Accessible fun for everyone
A family vacation to Hong Kong is probably going to involve some big-ticket attractions like Ocean Park at HK$480 adult (US$60) / HK$240 child (US$30), HK Disneyland (HK$589 adult / HK$419 child), the observation deck at the new ICC tower (HK$188 adult), the Hong Kong Observation Wheel (HK$100), or the Ngong Ping 360 experience (HK$290 adult / HK$180 child) – but there are days and days’ worth of outings that cost little to nothing at all, once you’ve covered transportation to get there.
With the Octopus stored-value card and Hong Kong’s comprehensive MTR, ferry, and bus network, virtually any part of Hong Kong Island and Kowloon (and even much of Lamma Island) is accessible within an hour of almost any hotel. And you’ll find English-language signage and materials across the territory, making it easy for you to get around and understand what you’re seeing.
This link-list of free or low-cost attractions is organized by neighborhood: especially in the core areas of Kowloon and the northern side of the Island, there are several metro stations within walking distance of many attractions:
Hong Kong Island – Central and Admiralty west to Kennedy Town
Victoria Peak and the Tram – is of course the number-one tourist attraction in all Hong Kong because you want to see for yourself the same shot that everyone who goes there shows off. And it’s truly fantastic! There’s a small shopping mall up there, and food courts, and even a kids’ playground with a great view of the backside of the Peak, looking off into the South China Sea and all the container ships, tankers, drilling rigs, and support craft steaming in and out of the mouth of the Pearl River. There’s a paved loop trail going around the Peak, too, into the tropical forest and past little temples and massive mansions. It would be easy to spend the better part of the day up there. The tram station is about a 15-minute walk (uphill) from Central Station, past the HSBC main building and St. John’s Cathedral. It’s also 15 minutes (uphill) from Admiralty Station, past the Bank of China Tower and up Garden Road. It runs from 7 am to midnight, leaving every 10-15 minutes. Round-trip tram tickets for adults are HK$52, but the pass that includes travel and access to the rooftop viewing gallery is HK$99 adult / HK$47 child, which is a pretty inexpensive deal.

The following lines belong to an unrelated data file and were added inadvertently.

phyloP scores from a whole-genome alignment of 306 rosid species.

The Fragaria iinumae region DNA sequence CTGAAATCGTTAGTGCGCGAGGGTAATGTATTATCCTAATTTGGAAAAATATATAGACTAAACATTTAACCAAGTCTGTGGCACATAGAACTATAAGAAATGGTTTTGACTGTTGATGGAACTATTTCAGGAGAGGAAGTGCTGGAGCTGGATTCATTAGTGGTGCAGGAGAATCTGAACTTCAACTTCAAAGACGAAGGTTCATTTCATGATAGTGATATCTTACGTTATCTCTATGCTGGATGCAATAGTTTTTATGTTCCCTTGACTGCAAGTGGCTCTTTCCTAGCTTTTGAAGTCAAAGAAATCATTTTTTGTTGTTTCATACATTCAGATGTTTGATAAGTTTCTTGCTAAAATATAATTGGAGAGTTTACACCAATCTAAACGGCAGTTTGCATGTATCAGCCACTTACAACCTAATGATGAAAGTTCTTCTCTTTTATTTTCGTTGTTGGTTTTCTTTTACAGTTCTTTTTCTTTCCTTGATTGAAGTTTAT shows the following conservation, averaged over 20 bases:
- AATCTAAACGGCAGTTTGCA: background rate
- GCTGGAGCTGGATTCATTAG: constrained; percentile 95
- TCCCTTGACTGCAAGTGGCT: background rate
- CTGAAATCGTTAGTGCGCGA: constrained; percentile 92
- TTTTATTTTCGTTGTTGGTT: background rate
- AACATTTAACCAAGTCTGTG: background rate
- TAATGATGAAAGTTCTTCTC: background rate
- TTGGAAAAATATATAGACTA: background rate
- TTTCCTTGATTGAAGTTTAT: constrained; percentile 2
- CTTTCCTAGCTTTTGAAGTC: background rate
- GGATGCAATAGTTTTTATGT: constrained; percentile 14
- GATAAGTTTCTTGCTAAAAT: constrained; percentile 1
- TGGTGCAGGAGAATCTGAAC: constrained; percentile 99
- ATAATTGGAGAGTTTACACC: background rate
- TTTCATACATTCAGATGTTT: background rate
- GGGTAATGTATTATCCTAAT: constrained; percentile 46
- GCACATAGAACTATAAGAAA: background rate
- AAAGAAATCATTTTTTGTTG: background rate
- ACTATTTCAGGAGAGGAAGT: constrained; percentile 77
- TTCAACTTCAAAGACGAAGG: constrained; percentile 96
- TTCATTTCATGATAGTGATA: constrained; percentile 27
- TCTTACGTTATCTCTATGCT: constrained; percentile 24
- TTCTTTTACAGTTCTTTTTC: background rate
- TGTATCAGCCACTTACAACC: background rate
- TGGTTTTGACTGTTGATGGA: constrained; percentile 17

Hong Kong Park occupies the space between the Peak Tram station and Admiralty Station / Pacific Park shopping complex. Free, and open 9am – 5pm, its winding outdoor paths give photo opportunities at every bend. Centered on an artificial waterfall and pond, the park incorporates some colonial-era buildings as well as a new conservatory and aviary. So no matter the weather, you’re always guaranteed to see colorful tropical birds and flowers.
Just uphill from the Peak Tram station are the Hong Kong Zoological and Botanical Gardens. This is the oldest parkland in the territory (opened in 1864), and one of the oldest zoos in the world. It’s a 10-minute walk uphill from Central Station, or take bus routes #12 or #13. Admission is free, and hours are 6 am to 7 pm. It’s a small complex by modern zoo standards, but they don’t try to cover the world: animal exhibits specialize in monkeys, apes, and other primates; turtles and tortoises; and native birds; while the greenhouse and outdoor gardens highlight native flowers and trees.
The Hong Kong Tramways (also called the “ding ding” trolleys for their signature sound) are beloved by tourists and locals alike, and stretch nearly the entire length of the north side of the island. The fare is super-cheap (HK$2.30, about US 30 cents) and can be paid by Octopus Card. They run from 5 am to midnight, so they’re a great activity if you’re awake crazy early or up late because of jetlag. Be sure to get seats on the upper level – because there’s no better way to see everyday life, and because you’ve got a better chance of catching a breeze.
Located in the Central Pier, the Hong Kong Maritime Museum tells the stories of how Chinese and Western shipping and navies developed and defended the Pearl River Delta. There’s an exhibit on historical pirates, a simulator of a modern ship’s bridge, deep-sea diving equipment, cruise liners, dragonboats, hovercraft, and more. Admission is just HK$30 adult / HK$15 child, and they’re open 9:30 am – 5:30 pm weekdays; shorter hours on weekends.
Starting at the IFC complex and extending up 800 meters by 20 escalators and 3 moving ramps, the Mid-Levels Escalator takes about 25 minutes to ride its full length! It’s particularly handy for reaching a number of temples and shopping streets, and much like the Tramways, you’re immersed in everyday life as you walk and explore. It travels downhill from 6am – 10 am, and uphill from 10 am to midnight. So if you want to explore, remember you’ll need to either walk back to where you started, or catch a bus at one of the intersecting streets!